Julia Roberts returns to TV in Watergate-era series ‘Gaslit’

NEW YORK — Julia Roberts says she was so overjoyed at the sight of Sean Penn arriving on the set of their TV series “Gaslit,” that she nearly caused her wardrobe to malfunction.

“He came in all his hair and makeup and disguise, and I was so excited that I ran to hug him and I was running with such speed that between my body and his body, I just bounced on him, I can’t believe his head didn’t come off his costume,” Roberts said. “We were laughing so hard.”

Penn plays John Mitchell, the former attorney general under Richard Nixon. Roberts is his wife, Martha Mitchell, known as “the mouth of the south,” a talk show regular who listened in on her husband’s phone conversations and briefed reporters on gossip about Washington’s elite. Her loose lips were considered such a problem that her husband ordered security to keep her in a hotel room for 24 hours after the Watergate hotel burglary. Mitchell claimed they removed the phones and TV and she was assaulted and injected with a tranquilizer to stop her trying to leave. The ordeal was so traumatic that it led to his eventual breakup and the end of the couple’s marriage.

“Gaslit,” which debuts Sunday, isn’t just another retelling of the Watergate scandal, but instead focuses on lesser-known stories from the era, like that of Martha Mitchell. The show is based on the first season of the “Slow Burn” podcast hosted by Leon Neyfakh.

Roberts, who is also an executive producer, was interested in “the idea that we can dig into something that’s part of American history and show people things that they didn’t know at all, or thought they knew. but maybe they were bad.”

She feels protective of Mitchell’s legacy and hopes viewers see beyond the big personality’s exterior.

“She had a stutter. She was dyslexic. She had a lot of anxiety talking in front of people, which you would never see when you look at pictures of her. She’s so witty, quick and lively, and she doesn’t miss a beat. It’s impossible to believe she was nervous in front of people, and yet she really was. It really paralyzed her, and I think that’s one of the things that caused her to drink excessively before some of these performances – because they were really performances – it was really not her personality deep down.”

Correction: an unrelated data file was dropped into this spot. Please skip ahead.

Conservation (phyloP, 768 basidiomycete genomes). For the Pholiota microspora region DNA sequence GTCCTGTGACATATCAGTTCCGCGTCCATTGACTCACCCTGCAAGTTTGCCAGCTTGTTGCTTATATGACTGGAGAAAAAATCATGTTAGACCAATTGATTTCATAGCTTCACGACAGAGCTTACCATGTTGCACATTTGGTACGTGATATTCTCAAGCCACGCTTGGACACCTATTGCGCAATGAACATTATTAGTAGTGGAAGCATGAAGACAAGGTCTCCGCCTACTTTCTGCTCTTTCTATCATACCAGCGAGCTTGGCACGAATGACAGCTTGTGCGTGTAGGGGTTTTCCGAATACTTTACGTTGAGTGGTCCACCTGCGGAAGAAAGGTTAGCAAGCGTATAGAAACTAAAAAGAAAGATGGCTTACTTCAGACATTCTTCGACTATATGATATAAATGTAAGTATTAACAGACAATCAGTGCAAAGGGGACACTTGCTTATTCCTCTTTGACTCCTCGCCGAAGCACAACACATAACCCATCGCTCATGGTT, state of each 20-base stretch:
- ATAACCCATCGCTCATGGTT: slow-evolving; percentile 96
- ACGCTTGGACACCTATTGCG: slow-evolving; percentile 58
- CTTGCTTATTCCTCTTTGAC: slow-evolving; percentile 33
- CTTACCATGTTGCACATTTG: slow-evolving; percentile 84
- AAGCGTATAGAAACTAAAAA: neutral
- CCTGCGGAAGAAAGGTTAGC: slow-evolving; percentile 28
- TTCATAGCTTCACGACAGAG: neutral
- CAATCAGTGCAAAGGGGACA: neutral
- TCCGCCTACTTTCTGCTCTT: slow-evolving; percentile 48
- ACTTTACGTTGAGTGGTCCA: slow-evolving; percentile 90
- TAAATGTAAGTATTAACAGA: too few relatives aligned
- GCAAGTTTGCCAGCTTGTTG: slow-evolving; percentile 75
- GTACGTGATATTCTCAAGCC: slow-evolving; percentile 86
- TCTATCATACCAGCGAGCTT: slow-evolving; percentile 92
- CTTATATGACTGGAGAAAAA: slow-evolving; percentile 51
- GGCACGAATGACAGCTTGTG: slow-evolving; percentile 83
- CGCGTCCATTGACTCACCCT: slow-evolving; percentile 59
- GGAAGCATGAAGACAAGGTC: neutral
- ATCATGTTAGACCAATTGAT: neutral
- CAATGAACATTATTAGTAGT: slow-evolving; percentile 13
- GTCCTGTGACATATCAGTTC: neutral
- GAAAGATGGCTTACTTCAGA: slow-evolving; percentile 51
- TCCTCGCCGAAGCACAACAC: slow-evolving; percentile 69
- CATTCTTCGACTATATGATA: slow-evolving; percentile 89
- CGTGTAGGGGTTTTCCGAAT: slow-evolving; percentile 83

“Gaslit” also gives a literal voice to Maureen “Mo” Dean, the wife of White House adviser John Dean.

Maureen Dean, a striking blonde-haired woman, was a regular on camera at the Watergate hearings, sitting stoically and silently behind her husband as he testified.

Betty Gilpin plays Maureen Dean in “Gaslit” (with Dan Stevens as John) and says she’s surprised by her research on the show.

“My dad was a huge Watergate boss and was obsessed with ratings and always telling me how glued everyone was to TV. I was ready to watch this exciting series that I couldn’t take my eyes off of.” Instead, she found, “It’s the driest, most boring (thing) and drones.”

This realization gave Gilpin a window into her character and the public’s fascination with this young woman in the background on their television.

“I feel like the cameraman said to me, ‘Look at this beautiful blonde. I’m going to frame her because you have to keep the viewers.'”

The Maureen Dean seen in “Gaslit” is more than just a woman alongside her man, but an informed person with strong opinions on the administration who will not hesitate to check the ego of her husband if necessary.

“Our show is taking creative license, and it’s not, you know, an exact transcript of what happened,” said Gilpin, who also read the 1975 memoir “Mo: A Woman’s View of Watergate ” for preparing. “I wanted to honor the real Mo Dean, while taking my own license and creating a three-dimensional person.”

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